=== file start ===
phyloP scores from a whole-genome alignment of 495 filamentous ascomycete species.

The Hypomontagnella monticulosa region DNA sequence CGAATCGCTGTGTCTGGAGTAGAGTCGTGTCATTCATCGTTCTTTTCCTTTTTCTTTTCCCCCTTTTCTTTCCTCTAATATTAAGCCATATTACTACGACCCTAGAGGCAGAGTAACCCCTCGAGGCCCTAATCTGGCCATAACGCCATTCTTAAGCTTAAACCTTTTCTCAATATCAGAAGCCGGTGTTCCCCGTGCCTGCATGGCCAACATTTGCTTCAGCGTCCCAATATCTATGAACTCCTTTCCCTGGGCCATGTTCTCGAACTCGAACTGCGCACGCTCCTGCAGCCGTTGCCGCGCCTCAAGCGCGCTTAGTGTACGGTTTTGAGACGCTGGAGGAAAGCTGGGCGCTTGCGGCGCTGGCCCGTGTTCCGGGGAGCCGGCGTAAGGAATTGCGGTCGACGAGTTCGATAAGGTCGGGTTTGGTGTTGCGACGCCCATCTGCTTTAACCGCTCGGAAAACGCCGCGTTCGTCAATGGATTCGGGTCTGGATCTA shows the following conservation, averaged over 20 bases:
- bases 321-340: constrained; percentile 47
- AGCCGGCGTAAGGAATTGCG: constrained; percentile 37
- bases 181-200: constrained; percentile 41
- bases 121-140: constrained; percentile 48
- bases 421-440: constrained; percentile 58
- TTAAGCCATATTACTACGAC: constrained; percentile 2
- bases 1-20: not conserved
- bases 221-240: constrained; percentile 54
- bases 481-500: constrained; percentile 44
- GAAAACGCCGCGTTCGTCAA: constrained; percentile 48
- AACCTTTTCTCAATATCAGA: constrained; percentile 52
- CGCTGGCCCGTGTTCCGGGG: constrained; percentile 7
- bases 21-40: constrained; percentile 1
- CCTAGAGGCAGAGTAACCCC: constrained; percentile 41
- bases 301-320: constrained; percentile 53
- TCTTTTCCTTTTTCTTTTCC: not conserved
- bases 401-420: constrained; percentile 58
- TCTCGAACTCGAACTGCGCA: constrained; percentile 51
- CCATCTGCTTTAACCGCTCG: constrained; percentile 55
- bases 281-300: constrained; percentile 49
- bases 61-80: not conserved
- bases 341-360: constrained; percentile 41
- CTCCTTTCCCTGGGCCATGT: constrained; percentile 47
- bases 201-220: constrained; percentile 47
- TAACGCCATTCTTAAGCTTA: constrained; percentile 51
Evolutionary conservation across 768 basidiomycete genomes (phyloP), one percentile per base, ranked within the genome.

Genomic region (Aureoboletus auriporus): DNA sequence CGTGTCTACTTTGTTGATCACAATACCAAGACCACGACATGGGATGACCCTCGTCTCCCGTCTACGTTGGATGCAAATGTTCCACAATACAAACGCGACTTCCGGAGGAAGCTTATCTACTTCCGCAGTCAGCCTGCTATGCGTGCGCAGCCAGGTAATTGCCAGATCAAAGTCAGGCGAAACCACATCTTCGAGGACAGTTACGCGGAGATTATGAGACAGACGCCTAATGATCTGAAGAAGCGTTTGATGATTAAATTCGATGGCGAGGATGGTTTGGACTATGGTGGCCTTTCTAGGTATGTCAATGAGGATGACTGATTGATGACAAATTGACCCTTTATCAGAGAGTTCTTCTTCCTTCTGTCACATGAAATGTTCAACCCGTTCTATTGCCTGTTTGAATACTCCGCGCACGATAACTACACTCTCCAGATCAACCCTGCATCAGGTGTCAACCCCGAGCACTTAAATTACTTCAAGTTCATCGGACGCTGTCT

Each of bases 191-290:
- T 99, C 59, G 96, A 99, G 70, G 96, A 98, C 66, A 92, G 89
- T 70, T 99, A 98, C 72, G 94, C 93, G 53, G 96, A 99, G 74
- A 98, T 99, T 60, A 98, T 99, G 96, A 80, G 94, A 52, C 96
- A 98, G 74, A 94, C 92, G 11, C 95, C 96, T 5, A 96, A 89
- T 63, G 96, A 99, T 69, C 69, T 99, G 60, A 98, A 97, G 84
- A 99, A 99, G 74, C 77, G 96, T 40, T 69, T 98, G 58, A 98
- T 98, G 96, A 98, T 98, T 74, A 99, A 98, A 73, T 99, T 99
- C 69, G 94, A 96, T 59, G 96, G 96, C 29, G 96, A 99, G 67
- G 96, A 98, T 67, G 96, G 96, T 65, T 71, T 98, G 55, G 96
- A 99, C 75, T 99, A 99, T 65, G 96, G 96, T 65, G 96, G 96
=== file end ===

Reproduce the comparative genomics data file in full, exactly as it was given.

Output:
phyloP scores from a whole-genome alignment of 495 filamentous ascomycete species.

The Hypomontagnella monticulosa region DNA sequence CGAATCGCTGTGTCTGGAGTAGAGTCGTGTCATTCATCGTTCTTTTCCTTTTTCTTTTCCCCCTTTTCTTTCCTCTAATATTAAGCCATATTACTACGACCCTAGAGGCAGAGTAACCCCTCGAGGCCCTAATCTGGCCATAACGCCATTCTTAAGCTTAAACCTTTTCTCAATATCAGAAGCCGGTGTTCCCCGTGCCTGCATGGCCAACATTTGCTTCAGCGTCCCAATATCTATGAACTCCTTTCCCTGGGCCATGTTCTCGAACTCGAACTGCGCACGCTCCTGCAGCCGTTGCCGCGCCTCAAGCGCGCTTAGTGTACGGTTTTGAGACGCTGGAGGAAAGCTGGGCGCTTGCGGCGCTGGCCCGTGTTCCGGGGAGCCGGCGTAAGGAATTGCGGTCGACGAGTTCGATAAGGTCGGGTTTGGTGTTGCGACGCCCATCTGCTTTAACCGCTCGGAAAACGCCGCGTTCGTCAATGGATTCGGGTCTGGATCTA shows the following conservation, averaged over 20 bases:
- bases 321-340: constrained; percentile 47
- AGCCGGCGTAAGGAATTGCG: constrained; percentile 37
- bases 181-200: constrained; percentile 41
- bases 121-140: constrained; percentile 48
- bases 421-440: constrained; percentile 58
- TTAAGCCATATTACTACGAC: constrained; percentile 2
- bases 1-20: not conserved
- bases 221-240: constrained; percentile 54
- bases 481-500: constrained; percentile 44
- GAAAACGCCGCGTTCGTCAA: constrained; percentile 48
- AACCTTTTCTCAATATCAGA: constrained; percentile 52
- CGCTGGCCCGTGTTCCGGGG: constrained; percentile 7
- bases 21-40: constrained; percentile 1
- CCTAGAGGCAGAGTAACCCC: constrained; percentile 41
- bases 301-320: constrained; percentile 53
- TCTTTTCCTTTTTCTTTTCC: not conserved
- bases 401-420: constrained; percentile 58
- TCTCGAACTCGAACTGCGCA: constrained; percentile 51
- CCATCTGCTTTAACCGCTCG: constrained; percentile 55
- bases 281-300: constrained; percentile 49
- bases 61-80: not conserved
- bases 341-360: constrained; percentile 41
- CTCCTTTCCCTGGGCCATGT: constrained; percentile 47
- bases 201-220: constrained; percentile 47
- TAACGCCATTCTTAAGCTTA: constrained; percentile 51
Evolutionary conservation across 768 basidiomycete genomes (phyloP), one percentile per base, ranked within the genome.

Genomic region (Aureoboletus auriporus): DNA sequence CGTGTCTACTTTGTTGATCACAATACCAAGACCACGACATGGGATGACCCTCGTCTCCCGTCTACGTTGGATGCAAATGTTCCACAATACAAACGCGACTTCCGGAGGAAGCTTATCTACTTCCGCAGTCAGCCTGCTATGCGTGCGCAGCCAGGTAATTGCCAGATCAAAGTCAGGCGAAACCACATCTTCGAGGACAGTTACGCGGAGATTATGAGACAGACGCCTAATGATCTGAAGAAGCGTTTGATGATTAAATTCGATGGCGAGGATGGTTTGGACTATGGTGGCCTTTCTAGGTATGTCAATGAGGATGACTGATTGATGACAAATTGACCCTTTATCAGAGAGTTCTTCTTCCTTCTGTCACATGAAATGTTCAACCCGTTCTATTGCCTGTTTGAATACTCCGCGCACGATAACTACACTCTCCAGATCAACCCTGCATCAGGTGTCAACCCCGAGCACTTAAATTACTTCAAGTTCATCGGACGCTGTCT

Each of bases 191-290:
- T 99, C 59, G 96, A 99, G 70, G 96, A 98, C 66, A 92, G 89
- T 70, T 99, A 98, C 72, G 94, C 93, G 53, G 96, A 99, G 74
- A 98, T 99, T 60, A 98, T 99, G 96, A 80, G 94, A 52, C 96
- A 98, G 74, A 94, C 92, G 11, C 95, C 96, T 5, A 96, A 89
- T 63, G 96, A 99, T 69, C 69, T 99, G 60, A 98, A 97, G 84
- A 99, A 99, G 74, C 77, G 96, T 40, T 69, T 98, G 58, A 98
- T 98, G 96, A 98, T 98, T 74, A 99, A 98, A 73, T 99, T 99
- C 69, G 94, A 96, T 59, G 96, G 96, C 29, G 96, A 99, G 67
- G 96, A 98, T 67, G 96, G 96, T 65, T 71, T 98, G 55, G 96
- A 99, C 75, T 99, A 99, T 65, G 96, G 96, T 65, G 96, G 96